Answers from Our Experts (3)
The next time you’re a visitor in Philadelphia, try one of these two top-notch restaurants to satisfy your on-the-road hunger.
Housed in the Rittenhouse Hotel, Lacroix at The Rittenhouse serves fresh and local ingredients with international flair. The sophisticated ambience of the restaurant meshes well with the views of Rittenhouse Square, if you can glance up from your plate, that is. The tasting menu — a five- or eight-course affair — is a prime option for diners and the Sunday brunch, with a buffet set up in the kitchen, is a Philadelphia favorite.
Summer of 2012 saw Le Bec Fin reopening under a new owen, Nicolas Fanucci. Modern touches such as menus on iPads blend into the classic décor of the Louis XVI-era dining room and its gilded wall moldings and chandeliers while the local and seasonal cuisine hints at its French influences. Feeling a little more casual? Head down to the bistro-style Le Bar @ Le Bec Fin.
In Philadelphia, you have to get cheesesteak. And you’re either a Pat’s or Geno’s fan. They are the two rival steakhouses. I’m not going to say which I prefer because I’ll anger half of Philadelphia if I tell you which one.
One of the coolest places to go to eat is the Reading Terminal Market. There are all kinds of stalls and markets with fresh foods and veggies, pastries, fish, cheesesteaks. It’s right near the convention center as well. If you’re in Philly, you want to go to the Reading Terminal Market.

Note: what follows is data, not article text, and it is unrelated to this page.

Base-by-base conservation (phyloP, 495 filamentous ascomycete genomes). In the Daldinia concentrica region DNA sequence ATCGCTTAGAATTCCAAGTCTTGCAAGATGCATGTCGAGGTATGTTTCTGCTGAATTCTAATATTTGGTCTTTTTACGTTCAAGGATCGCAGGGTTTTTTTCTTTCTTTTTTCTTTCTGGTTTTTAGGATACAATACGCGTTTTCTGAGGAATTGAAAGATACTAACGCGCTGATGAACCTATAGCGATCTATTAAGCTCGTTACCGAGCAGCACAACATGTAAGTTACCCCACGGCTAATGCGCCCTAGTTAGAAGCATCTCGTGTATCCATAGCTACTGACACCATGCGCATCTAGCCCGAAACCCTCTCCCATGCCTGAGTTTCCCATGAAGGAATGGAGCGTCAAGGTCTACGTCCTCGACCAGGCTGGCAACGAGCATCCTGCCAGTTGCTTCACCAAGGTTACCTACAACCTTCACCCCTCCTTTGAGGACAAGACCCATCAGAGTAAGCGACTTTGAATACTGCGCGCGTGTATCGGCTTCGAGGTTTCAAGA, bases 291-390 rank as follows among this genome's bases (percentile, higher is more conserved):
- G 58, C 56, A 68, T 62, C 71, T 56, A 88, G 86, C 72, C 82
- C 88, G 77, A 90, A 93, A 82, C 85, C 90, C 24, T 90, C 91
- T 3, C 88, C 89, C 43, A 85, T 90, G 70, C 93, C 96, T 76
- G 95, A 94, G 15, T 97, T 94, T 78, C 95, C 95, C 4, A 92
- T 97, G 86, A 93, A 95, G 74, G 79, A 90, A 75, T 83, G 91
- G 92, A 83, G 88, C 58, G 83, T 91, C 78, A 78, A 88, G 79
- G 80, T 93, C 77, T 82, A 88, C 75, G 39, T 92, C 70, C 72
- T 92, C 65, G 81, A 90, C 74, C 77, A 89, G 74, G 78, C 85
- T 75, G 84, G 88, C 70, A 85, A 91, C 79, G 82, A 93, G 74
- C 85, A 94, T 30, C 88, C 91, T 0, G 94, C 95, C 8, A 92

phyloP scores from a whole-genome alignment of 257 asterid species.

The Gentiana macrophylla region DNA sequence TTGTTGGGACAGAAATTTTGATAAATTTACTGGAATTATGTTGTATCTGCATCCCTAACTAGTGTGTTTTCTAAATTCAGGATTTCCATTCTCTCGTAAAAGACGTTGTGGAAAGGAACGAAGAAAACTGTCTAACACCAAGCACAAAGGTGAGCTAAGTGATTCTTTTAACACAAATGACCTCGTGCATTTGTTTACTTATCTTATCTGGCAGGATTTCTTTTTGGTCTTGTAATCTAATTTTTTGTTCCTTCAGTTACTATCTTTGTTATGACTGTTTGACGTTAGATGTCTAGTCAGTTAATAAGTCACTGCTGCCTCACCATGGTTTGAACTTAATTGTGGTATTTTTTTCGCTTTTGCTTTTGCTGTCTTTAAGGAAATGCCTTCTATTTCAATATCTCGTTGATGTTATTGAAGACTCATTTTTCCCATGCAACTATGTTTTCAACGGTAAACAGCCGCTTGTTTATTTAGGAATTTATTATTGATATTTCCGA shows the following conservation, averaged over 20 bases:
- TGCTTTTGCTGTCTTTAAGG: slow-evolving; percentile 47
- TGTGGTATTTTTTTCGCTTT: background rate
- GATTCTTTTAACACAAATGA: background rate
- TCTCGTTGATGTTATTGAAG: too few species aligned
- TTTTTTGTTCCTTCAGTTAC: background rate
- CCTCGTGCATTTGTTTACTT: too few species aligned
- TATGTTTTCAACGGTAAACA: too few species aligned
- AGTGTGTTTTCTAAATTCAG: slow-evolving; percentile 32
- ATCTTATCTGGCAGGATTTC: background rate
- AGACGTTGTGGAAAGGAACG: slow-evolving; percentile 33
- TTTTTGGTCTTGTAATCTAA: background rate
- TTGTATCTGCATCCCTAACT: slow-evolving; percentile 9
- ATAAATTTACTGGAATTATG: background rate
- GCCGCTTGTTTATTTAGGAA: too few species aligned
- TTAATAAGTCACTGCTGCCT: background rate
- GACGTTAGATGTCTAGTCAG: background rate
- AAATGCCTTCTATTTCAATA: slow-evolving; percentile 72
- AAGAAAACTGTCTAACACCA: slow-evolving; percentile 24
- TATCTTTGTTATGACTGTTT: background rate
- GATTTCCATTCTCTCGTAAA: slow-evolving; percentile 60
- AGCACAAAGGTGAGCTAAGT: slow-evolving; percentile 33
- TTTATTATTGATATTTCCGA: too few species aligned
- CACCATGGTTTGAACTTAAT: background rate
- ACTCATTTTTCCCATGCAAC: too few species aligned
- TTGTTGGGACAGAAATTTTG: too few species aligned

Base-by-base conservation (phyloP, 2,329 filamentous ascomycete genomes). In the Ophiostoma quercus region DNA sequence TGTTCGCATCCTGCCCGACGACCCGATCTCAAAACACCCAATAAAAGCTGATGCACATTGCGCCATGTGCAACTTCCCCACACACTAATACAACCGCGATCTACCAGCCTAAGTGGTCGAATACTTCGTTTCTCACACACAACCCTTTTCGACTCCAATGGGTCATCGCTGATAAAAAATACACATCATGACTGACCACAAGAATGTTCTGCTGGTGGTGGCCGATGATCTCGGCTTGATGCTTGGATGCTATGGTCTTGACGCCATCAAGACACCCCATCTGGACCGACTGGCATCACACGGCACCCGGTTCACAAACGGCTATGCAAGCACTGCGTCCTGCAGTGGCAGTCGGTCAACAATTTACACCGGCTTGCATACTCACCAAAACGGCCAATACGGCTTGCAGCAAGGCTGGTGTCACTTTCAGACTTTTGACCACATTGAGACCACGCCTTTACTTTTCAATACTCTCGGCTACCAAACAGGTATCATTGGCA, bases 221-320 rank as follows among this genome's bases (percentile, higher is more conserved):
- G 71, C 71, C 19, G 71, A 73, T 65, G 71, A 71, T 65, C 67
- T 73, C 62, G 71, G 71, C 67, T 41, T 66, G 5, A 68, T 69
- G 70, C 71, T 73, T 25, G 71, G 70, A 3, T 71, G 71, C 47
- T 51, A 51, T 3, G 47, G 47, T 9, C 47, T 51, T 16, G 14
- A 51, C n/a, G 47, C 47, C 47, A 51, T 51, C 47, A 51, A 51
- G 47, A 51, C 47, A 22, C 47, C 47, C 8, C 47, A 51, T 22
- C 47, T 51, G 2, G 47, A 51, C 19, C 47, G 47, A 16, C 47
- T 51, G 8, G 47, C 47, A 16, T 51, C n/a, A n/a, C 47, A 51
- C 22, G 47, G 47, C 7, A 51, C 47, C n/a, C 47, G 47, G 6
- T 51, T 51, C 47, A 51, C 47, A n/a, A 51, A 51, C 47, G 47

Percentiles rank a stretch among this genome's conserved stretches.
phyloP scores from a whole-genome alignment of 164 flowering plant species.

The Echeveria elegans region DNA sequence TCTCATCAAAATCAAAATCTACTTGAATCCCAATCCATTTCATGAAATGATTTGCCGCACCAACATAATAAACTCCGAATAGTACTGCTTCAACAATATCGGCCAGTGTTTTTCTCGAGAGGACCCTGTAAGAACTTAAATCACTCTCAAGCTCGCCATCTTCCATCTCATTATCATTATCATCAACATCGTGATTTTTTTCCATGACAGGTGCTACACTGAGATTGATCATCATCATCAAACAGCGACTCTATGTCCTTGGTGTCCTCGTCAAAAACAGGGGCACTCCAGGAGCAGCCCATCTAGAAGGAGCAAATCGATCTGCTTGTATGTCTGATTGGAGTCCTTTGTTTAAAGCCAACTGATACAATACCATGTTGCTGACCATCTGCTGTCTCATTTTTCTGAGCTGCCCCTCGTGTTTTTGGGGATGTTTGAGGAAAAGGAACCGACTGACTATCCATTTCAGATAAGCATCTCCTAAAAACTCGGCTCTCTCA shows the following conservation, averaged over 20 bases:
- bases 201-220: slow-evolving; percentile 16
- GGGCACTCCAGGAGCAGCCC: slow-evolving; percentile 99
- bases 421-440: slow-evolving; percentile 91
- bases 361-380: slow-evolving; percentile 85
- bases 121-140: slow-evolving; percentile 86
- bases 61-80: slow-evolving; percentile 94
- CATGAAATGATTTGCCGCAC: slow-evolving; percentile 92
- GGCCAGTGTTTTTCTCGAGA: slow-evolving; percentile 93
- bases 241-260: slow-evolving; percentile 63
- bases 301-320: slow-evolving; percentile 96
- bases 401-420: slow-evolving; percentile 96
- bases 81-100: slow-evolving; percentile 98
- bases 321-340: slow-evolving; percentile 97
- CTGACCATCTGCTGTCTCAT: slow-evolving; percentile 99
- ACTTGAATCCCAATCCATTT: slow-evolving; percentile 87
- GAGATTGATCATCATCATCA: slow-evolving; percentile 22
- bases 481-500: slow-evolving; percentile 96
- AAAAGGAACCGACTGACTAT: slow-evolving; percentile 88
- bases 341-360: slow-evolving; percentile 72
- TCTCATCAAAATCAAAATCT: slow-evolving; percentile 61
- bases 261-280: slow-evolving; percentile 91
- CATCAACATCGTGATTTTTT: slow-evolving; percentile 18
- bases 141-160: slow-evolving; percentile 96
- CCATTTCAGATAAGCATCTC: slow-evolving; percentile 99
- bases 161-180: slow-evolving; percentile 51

Philadelphia's restaurant scene is growing daily, with more esteemed chefs choosing the city as the spot to open a dining room that showcases impecable food with personality. Formal mainstays like The Fountain continue to wow, but with the recent shuttering of Le Bec-Fin, it's clear that Philadelphia diners are choosing fun over formality.
For bright, vibrant flavors take your pick of one of Chef Jose Garces' restaurants. Now enjoying Iron Chef America fame, Garces started years ago in Philadelphia and has built a series of popular outposts with varying styles of Spanish and Mexcian cooking, from his original Amada to the colorful Distrito to the more refined JG Domestic.
Another name with a line-up of must-try restaurants is Chef Marc Vetri, the local master of Italian. His orginal, Vetri, offers up a multi-course extravaganza of classics and modern takes, all in a charming townhouse. Osteria serves up amazing pastas with rustic charm, Amis small dishes with an Italian accent, and newer Alla Spina pub favorites and an impressive Italian beer list.
The farm-to-table concept is huge in Philadelphia, with chefs not only sourcing ingredients from area farms and purveyors, but many growing their own in restaurant gardens. For super fresh dishes with flair, try Fork, Talula's Garden, The Farm & Fisherman, or Fond.